For the last 17 years of his life my grandfather worked at the Engelshoven Distillery, whose derelict shell can still be spotted, coarsely veiled by a half-kilometre of straggly hedgerow, just outside Nijmegen, on the road to Kleve.
The whiskeys produced here were aged in natural indoor ponds, bedded with oak timbers. Every January, when the old logs were removed and burned, the employees would gather around the bonfires; each man or woman swallowed-up by an inner narrative that was informed partly by the potent fumes and partly by the peculiarly animated flames.
The workers were encouraged by the distillery management to record for posterity their spontaneously conceived fictions that straddled the boundary between fever dreams and hallucinations. These were transcribed by the secretarial pool and eventually complied into an anthology that captured the imagination of the Dutch public and went on to become a best-seller across northern Europe, with subsequent volumes selling in progressively diminishing quantities.
The stories that appear in this blog have been reproduced with the kind permission of Engleshoven PLC.
Djinn Quilt (by Saskia Lammers)
In my youth I visited a town whose name translated from Arabic is ‘The Flower that Swallows the Desert.’ At present it lies in Oman, yet resides within the disputed territory between that country and the borders of The Yemen and Saudi Arabia, and so at moments in history has belonged to all of these nations, and to others whose names have vanished into antiquity, and which are seldom spoken outside the mumbling circles of scholars and theologians.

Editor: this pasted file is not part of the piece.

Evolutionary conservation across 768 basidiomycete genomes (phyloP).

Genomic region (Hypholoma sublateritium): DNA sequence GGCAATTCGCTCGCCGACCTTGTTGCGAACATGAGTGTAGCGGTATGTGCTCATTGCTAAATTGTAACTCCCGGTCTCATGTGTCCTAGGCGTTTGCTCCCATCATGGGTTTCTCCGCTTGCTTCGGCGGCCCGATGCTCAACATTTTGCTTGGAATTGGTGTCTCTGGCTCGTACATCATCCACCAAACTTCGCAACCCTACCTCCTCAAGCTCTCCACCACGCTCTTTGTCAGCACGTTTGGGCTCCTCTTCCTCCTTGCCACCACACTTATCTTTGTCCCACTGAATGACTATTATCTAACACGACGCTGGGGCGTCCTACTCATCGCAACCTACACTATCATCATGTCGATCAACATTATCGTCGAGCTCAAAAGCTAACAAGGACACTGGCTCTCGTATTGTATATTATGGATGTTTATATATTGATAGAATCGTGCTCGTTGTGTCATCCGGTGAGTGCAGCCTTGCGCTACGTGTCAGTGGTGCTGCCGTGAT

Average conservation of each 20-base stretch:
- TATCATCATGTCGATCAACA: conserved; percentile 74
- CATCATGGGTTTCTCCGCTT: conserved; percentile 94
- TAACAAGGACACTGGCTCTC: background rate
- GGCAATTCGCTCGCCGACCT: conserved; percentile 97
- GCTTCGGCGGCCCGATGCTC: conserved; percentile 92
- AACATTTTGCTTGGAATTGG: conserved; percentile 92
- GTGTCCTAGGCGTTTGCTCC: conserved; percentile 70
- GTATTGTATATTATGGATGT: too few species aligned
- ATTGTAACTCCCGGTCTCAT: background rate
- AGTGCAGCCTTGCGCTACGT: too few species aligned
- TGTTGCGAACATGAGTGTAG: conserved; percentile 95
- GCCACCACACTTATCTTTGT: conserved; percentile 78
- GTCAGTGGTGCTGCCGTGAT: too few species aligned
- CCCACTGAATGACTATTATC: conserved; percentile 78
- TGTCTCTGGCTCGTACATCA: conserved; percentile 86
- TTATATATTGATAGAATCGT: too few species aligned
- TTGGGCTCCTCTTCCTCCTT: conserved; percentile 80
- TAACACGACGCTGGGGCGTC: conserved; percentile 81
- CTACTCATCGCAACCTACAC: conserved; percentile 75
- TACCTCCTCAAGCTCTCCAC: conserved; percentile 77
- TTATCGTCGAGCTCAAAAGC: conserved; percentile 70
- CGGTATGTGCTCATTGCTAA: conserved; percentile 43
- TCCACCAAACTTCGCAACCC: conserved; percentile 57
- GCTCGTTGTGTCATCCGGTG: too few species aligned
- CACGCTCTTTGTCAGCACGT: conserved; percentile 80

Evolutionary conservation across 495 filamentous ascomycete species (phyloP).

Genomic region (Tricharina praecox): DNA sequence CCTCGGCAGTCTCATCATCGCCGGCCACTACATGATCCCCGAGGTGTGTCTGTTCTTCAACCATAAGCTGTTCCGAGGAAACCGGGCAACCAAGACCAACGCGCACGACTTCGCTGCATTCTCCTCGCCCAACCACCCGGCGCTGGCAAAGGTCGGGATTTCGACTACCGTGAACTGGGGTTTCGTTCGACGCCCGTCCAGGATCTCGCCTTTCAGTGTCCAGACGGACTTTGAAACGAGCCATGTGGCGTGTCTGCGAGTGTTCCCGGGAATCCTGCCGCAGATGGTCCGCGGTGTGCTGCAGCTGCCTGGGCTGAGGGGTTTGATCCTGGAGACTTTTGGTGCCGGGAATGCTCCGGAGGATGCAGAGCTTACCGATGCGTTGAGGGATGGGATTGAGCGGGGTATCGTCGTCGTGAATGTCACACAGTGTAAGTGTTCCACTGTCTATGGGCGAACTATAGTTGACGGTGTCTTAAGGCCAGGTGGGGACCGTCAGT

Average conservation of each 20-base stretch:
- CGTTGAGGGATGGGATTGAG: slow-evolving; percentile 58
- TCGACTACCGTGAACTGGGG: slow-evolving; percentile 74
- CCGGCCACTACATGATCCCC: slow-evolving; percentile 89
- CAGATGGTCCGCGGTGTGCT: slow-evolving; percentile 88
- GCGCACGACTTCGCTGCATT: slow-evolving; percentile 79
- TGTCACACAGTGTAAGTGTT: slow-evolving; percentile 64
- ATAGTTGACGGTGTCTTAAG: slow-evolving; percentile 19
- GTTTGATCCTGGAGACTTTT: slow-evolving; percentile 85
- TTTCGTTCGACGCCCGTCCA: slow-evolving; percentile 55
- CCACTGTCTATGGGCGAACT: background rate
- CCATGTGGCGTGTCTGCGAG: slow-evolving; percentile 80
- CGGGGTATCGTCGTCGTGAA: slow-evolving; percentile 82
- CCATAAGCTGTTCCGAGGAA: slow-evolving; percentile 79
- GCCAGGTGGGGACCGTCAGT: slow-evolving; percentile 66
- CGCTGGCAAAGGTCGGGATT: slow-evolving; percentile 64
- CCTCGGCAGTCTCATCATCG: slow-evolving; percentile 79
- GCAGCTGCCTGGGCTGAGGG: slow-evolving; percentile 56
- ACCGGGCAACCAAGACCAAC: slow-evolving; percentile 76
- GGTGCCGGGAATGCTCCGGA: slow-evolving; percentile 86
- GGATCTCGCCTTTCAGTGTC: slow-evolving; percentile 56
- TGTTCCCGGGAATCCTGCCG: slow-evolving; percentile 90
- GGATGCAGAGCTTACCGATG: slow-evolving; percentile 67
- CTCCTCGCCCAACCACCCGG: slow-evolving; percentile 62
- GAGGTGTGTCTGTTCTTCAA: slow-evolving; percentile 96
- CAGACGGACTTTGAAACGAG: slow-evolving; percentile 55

The town falls along the migration pathway of a great many species of birds who leave its buildings spattered in droppings that exude a pungent odour. When the rains come in late summer, the seedpods mired in the dried on excreta crack open; fine roots find purchase in the sheer mud-brick walls and the town erupts into a fragrant oasis. The wooden trellises that, for 11 months of the year, cap the roofs like barren church steeples, are engulfed by the rising tendrils of climbing roses. Within a few days the buildings appear to have gained ten feet in height. The thin curved thorns that guard the slender branches of these creepers are harvested and employed as needles in the weaving of djinn quilts, which are said to protect resting desert travellers from the attentions of demons and evil spirits.
The town is equally famed as the last known habitat of Poplin’s Moth, which is the size of a small owl and is known to attack men and livestock. For centuries its narcotizing venom, administered with brushstrokes from a pair of broadly feathered antennae, and absorbed by the nervous system through the skin, has been employed as a sleep draft. It is now used in hospitals as a surgical anaesthetic.
Another noted resident of the town is the Catbird – more widely known as the Giant Arabian Sparrow which is easily domesticated and can be trained to catch mice.
I arrived in that emerald of the desert by shared taxi, in the moist fug of a humid August afternoon. Then one morning, a week later, opened the shutters of my room to a blast of arid heat and saw the town wither before my eyes, shrinking once more back into the dry dust.